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Some interesting early west coast cycling history in this article by SF Historian Woody LaBounty called Bicycles West

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gkeep

I live for the CABE
An excerpt from the article.

After a long struggle with the park commission, San Francisco bicycle clubs won greater access to Golden Gate Park's excellent roads in the early 1890s. Every weekend, packs of cyclists rode through the park to Ocean Beach, where a section of the Great Highway had recently been graded and paved. One Sunday in 1896, an Examiner reporter stationed himself on a park path to count the cyclists that passed between 7 a.m. and 5 p.m. He tallied almost 3,000.

Suddenly, beachside roadhouses and refreshment stands competed for the bicyclist trade. Wooden racks for bike parking went up beside hitching posts. The Villa Miramar, a bar at the end of today's Irving Street, put up a sign advertising itself as the "Wheelmen's Rest." North of the park, Adolph Sutro had a three-story chalet erected on the southwest corner of La Playa and Fulton Street that he named "Cycler's Rest."

It wasn't only wheelmen taking to the park and beach roads. Scores of women took up riding, some shockingly forsaking skirts and dresses for more comfortable blousy-trousered "bloomers." (The Examiner reporter who did the one-day Golden Gate Park census tabulated that bloomer-wearers outnumbered skirt-wearers 4 to 1.) One club of female cyclists, the Falcons, actually had a major role in starting the community of Carville by renting an old horsecar from Adolph Sutro to use as a clubhouse.

falcons.jpg

Falcons lady bicyclist club and clubhouse in old horse car at Ocean Beach, 1890s. -
After hard rides, the Falcons took naps on the soft, long seats of the old transit vehicle. They built a shed addition on the back of the car to store their bikes, and installed a kitchen with three coal oil stoves. The members held frequent dinner parties, often with tongue-in-cheek descriptions sent to the newspapers to mock conventional society recaps. An outdoor banquet in August 1896 was listed to have entrées of "brown beans, baked beans, barnacles, spider toes, frog legs, and Frangipanni." A men's bicycle club soon followed the Falcons and also rented a car clubhouse from Sutro.

By the early 1900s, many of the young bicyclists who once enthusiastically spent their Saturdays pedaling to San Jose began drifting off to newer and faster technologies like motorcycles and automobiles. Autos, begun as weekend toys and novelties, rose in the twentieth century to being essential tools of commerce and American life.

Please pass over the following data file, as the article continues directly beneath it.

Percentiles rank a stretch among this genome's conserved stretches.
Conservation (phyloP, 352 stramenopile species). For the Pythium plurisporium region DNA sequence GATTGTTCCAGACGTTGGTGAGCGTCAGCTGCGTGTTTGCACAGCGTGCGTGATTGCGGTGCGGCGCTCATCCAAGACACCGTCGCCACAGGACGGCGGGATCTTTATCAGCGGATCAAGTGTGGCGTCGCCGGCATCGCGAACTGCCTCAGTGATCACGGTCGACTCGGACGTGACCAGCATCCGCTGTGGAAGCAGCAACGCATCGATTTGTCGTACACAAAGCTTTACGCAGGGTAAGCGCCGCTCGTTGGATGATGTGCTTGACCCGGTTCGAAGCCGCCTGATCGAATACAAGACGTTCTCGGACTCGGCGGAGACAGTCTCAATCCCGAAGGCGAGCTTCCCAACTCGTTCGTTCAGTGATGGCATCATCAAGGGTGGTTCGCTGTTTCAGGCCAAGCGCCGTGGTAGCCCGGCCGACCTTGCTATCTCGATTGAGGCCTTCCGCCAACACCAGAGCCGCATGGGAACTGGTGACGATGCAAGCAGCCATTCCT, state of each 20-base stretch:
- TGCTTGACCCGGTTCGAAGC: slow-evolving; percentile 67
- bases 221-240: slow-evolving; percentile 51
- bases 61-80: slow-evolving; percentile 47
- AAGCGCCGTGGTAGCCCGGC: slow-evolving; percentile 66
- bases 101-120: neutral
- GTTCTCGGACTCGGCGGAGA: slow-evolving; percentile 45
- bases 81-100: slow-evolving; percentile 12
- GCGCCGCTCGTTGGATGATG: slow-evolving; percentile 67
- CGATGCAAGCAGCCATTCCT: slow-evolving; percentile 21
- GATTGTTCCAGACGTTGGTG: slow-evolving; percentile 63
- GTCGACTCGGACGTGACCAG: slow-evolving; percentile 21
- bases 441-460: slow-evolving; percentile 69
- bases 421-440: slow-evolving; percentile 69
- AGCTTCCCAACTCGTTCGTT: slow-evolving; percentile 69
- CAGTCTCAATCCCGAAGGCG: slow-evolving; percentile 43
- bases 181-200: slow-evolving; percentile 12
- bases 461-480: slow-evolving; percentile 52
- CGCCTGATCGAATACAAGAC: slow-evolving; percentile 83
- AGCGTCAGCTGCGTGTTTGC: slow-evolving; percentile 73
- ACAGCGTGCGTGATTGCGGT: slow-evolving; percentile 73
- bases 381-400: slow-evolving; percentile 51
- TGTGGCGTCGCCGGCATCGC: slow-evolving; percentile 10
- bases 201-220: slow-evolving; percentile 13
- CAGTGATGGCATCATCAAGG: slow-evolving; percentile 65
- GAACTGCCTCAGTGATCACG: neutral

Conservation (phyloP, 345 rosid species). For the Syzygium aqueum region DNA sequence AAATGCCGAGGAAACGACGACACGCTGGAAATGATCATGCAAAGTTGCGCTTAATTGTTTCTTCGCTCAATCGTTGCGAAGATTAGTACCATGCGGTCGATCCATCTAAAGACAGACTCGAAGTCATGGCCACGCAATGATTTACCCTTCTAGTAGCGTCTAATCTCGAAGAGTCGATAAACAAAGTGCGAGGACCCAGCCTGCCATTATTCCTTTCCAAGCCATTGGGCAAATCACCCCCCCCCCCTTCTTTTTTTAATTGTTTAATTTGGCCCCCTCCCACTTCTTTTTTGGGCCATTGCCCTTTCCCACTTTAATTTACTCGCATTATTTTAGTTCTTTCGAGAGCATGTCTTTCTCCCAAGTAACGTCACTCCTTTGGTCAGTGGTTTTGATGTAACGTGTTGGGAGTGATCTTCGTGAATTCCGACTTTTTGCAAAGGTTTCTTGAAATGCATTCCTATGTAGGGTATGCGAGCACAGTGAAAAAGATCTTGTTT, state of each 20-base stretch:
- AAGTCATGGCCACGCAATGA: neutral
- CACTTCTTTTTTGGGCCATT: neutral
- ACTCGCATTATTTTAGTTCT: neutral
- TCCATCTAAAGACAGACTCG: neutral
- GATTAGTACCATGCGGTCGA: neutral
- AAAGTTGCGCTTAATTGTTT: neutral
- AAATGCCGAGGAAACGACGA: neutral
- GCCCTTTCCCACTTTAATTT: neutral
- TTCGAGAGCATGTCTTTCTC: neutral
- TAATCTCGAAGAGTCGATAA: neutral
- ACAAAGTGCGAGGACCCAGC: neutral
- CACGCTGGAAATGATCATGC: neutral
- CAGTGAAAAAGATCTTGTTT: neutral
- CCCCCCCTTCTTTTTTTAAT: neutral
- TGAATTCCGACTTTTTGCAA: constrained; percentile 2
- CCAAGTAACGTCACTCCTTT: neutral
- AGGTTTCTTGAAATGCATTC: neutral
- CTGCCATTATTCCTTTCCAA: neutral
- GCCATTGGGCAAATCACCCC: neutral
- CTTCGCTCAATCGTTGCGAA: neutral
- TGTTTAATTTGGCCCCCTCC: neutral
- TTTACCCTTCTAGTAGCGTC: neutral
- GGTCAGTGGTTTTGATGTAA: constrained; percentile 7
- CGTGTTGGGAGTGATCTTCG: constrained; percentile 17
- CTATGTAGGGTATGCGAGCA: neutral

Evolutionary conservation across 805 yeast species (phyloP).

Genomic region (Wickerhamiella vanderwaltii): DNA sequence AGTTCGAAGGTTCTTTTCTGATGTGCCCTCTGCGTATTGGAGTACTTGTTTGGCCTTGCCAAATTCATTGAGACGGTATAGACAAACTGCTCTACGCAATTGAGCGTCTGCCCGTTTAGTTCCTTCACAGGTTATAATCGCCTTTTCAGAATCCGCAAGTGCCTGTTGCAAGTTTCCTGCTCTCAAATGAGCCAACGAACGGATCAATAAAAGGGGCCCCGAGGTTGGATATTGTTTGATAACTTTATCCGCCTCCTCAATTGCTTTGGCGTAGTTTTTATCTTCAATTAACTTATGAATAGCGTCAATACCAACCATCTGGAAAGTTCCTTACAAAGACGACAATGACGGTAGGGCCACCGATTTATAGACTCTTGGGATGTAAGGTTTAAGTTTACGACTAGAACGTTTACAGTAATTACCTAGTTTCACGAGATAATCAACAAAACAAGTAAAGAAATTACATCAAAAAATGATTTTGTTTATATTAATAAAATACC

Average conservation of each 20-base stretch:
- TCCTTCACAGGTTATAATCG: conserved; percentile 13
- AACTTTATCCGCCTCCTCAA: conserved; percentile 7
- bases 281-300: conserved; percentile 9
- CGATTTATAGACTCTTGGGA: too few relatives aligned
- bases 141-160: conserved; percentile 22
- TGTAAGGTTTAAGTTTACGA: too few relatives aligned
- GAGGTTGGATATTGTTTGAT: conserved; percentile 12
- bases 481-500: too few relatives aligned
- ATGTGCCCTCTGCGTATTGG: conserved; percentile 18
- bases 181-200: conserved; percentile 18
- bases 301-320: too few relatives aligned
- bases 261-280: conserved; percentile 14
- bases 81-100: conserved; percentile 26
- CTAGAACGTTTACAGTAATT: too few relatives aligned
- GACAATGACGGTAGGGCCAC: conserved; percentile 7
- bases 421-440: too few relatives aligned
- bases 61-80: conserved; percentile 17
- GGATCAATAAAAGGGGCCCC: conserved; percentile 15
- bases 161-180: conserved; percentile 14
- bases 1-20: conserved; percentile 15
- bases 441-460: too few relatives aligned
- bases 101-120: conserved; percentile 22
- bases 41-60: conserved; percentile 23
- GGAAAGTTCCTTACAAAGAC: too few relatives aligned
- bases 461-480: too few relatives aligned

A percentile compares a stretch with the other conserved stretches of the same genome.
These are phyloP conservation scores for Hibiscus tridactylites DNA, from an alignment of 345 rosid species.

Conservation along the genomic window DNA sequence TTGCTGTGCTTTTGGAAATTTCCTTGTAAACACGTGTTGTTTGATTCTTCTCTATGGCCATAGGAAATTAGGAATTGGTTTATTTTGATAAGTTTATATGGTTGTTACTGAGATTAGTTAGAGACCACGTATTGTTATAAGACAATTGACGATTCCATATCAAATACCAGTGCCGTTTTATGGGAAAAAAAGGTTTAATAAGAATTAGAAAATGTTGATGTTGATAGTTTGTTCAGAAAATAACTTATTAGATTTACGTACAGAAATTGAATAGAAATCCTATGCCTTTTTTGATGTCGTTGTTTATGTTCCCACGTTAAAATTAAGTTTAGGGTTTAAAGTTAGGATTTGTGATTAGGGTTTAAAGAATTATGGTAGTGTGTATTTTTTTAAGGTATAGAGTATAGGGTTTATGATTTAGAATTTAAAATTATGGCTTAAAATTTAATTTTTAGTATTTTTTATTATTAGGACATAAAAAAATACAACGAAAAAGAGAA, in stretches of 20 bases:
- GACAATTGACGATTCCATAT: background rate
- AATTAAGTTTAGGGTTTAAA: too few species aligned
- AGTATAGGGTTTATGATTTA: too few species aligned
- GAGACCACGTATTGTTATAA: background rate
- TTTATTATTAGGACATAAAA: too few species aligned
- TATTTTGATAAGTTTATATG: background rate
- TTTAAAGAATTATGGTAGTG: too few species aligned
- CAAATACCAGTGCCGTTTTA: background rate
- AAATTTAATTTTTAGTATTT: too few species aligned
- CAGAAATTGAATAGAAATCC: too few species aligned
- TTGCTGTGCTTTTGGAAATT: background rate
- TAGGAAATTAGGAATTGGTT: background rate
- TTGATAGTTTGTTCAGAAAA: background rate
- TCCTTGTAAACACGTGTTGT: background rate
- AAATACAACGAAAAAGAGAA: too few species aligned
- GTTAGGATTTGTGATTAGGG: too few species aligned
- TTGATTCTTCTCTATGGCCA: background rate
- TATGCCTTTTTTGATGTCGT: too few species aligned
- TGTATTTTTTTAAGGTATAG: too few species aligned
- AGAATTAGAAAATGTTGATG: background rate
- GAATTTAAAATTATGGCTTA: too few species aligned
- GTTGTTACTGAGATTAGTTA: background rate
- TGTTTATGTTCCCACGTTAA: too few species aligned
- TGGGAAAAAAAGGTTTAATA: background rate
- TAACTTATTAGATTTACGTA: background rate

Link to full article.

Building with the pointed roof on right near the Windmill is said to be Adolph Sutros "Cyclists Rest" establishment.
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Bay City Wheelmen ride to Laguna Honda Lake on April 13, 1890.
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Golden Gate Park riders in 1915.
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Boys with bikes in the Sunset District dunes 1910s.
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There must be some old photos somewhere of cyclists and wheelmen hanging out at the Cyclists Rest.
 

gkeep

I live for the CABE
This is great history on our hobby. Thank you very much for taking the time! Do you have more TOC history on cycling? Respectfully Rich
I just run into stories like this and figure they're worth sharing. I know there are a fair number of Cabers here in the greater bay area and all the TOC photos, stories and ephemera get the juices flowing. For me it doesn't matter here in the world the story originates if it's interesting history. Just a history geek at heart.
In the past I crewed and worked on a number of 1880s-1890s two masted schooners. Chipped rust and paint on teh WWII Liberty Ship Jeramiah O'Brien and even ran an 1890s steam donkey engine back in the 80s. Grew up getting hauled to live steam events by my dad who was a toy train/antique toy collector and live steam fan. Sorry I didn't get sucked into the vintage bike world until I'd reached my 50s, just in time for a second childhood riding and wrenching on old bikes.;)

Have a great Christmas and New Years!
 
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